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Avoid Interpreter ZIP Code issues? // Unreliable access to knowledge base

Posted 11 months ago
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Hi, Wolfram Community.

I've been trying to run a line like this:

zips = Interpreter["ZIPCode"] /@ {"95014", "01545", "94087", "95129", "01810", "10471", "02067", "01720", ... }

Over a line with some 1200 zipcodes. The goal with this is having each of the elements in the list recognized as the entity ZIP code, and then assign those zip codes a scalar. (See here). .

Every time I run the line I get a different result, i.e. it seems like depending on whether the knowledge base is available I get some of the codes turned into entities and sometimes I don't.

Here are a few screenshots of my output. At first everything looks fine:

enter image description here

Then it comes trouble, in different flavors every time:

enter image description here

enter image description here

Does anyone know what is going on here, and most importantly, how can I have this computation done right in a reliable way? Any ideas are welcome.

5 Replies

Dear Jorge,

that does sometimes happen when one request lots of data from the servers and the internet connection is a bit flaky or the server very busy. Here are some remarks:

  1. You apply the Interpreter function one by one:

    zips = Interpreter["ZIPCode"] /@ {"95014", "01545", "94087", "95129", "01810", "10471", "02067", "01720"}

    Instead you might want to try and run them "in one go".

     zips = Interpreter["ZIPCode"] [ {"95014", "01545", "94087", "95129", "01810", "10471", "02067", "01720"}]

    That is much more efficient and saves time. You should get better results, but it does not necessarily resolve your problem.

  2. This is not a really good solution, but you can try to iterate the procedure. For example you can run it once like so:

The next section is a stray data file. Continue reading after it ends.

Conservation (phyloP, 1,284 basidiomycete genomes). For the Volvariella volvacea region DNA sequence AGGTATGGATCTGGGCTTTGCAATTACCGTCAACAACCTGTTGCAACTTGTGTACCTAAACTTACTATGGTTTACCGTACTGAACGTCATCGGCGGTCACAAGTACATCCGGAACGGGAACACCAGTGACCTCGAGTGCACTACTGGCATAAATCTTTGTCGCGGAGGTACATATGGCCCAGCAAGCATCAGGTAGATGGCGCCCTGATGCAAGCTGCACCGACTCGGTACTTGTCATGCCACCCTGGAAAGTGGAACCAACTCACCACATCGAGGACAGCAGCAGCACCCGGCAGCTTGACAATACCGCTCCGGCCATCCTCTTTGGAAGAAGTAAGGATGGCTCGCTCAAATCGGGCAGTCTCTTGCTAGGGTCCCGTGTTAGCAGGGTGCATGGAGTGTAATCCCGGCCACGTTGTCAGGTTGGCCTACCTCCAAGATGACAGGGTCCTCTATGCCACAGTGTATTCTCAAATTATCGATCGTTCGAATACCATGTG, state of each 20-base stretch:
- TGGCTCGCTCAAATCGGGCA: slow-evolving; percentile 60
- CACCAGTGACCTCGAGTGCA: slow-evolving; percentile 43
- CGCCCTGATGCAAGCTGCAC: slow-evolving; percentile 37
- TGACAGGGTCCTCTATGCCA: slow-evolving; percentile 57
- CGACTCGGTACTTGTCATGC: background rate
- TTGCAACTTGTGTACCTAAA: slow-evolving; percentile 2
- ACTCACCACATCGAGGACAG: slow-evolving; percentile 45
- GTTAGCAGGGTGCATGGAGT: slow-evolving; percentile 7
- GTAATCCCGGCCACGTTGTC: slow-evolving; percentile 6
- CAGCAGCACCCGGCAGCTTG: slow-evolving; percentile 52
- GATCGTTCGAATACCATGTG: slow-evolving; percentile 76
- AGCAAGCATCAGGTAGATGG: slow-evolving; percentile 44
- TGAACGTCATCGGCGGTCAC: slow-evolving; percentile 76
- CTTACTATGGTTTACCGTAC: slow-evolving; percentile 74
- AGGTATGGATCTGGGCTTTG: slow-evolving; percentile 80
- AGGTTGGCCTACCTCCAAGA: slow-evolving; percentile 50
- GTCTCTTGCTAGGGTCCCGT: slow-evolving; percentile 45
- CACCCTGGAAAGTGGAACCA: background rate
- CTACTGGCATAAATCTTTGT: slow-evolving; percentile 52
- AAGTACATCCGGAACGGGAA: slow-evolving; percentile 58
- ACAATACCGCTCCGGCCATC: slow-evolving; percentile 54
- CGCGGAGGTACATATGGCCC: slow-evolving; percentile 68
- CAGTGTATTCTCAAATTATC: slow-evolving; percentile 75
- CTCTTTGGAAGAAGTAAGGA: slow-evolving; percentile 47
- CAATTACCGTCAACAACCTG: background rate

zip1 = Transpose[{#, Interpreter["ZIPCode"][#] } & @(ToString /@ Range[85001, 85055])]

    where I use the Range command to generate a list of zip codes. This command leads to a result like this:

enter image description here

Now we can iterate the procedure until there is no change:

iterativeList=NestWhileList[(Transpose[{#, Interpreter["ZIPCode"][#] } & @Select[#, (Head[#[[2]]] === Failure) &][[All, 1]]]) &, zip1, Unequal, All]

The idea is to select those that have not been interpreted correctly and do so until there is no change. The result would be this:

Join[Select[zip1, Head[#[[2]]] === Entity &], DeleteDuplicatesBy[Reverse@Flatten[iterativeList, 1], #[[1]] &]]

In my case that still contains some Failures, but we can eliminate them like this:

DeleteDulpicates[Select[Join[Select[zip1, Head[#[[2]]] === Entity &], DeleteDuplicatesBy[Reverse@Flatten[iterativeList, 1], #[[1]] &]], Head[#[[2]]] === Entity &]]

It is not quite ideal, but you get slightly better results.

  1. You could also try this:

    Entity["ZIPCode", #]&/@ (ToString /@ Range[85001, 85055])

That is much much faster, at least in my case. Perhaps you can try it and let me know how it works.



PS: I assume that the list of zip codes is nothing secret. Could you post it, i.e. attach it as a csv file or so?

Dear Marco, Thank you very much for your valuable insights.

There are several things I'd like to comment. First, long story short, I was lucky enough to run the thing and getting no errors at all, once. Only once in the 10 or more times I've tried. I immediately saved the results, of course. If any of the higher powers is reading this too, please know that this in undoubtedly a 100% on the Wolfram servers, I'm sorry to say. I hope this issue could be improved.

I compared the one by one and the all at once options you mentioned, and in fact the all at once version ran in roughly a third of the time the one by one did:

zips1 = Timing[Interpreter["ZIPCode"] /@ {"95014", "01545", ... } gives 294.467 seconds (and a ton of errors) zips2 = Timing[Interpreter["ZIPCode"] [{"95014", "01545",...}] gives 102.366 seconds and a fair share of errors too.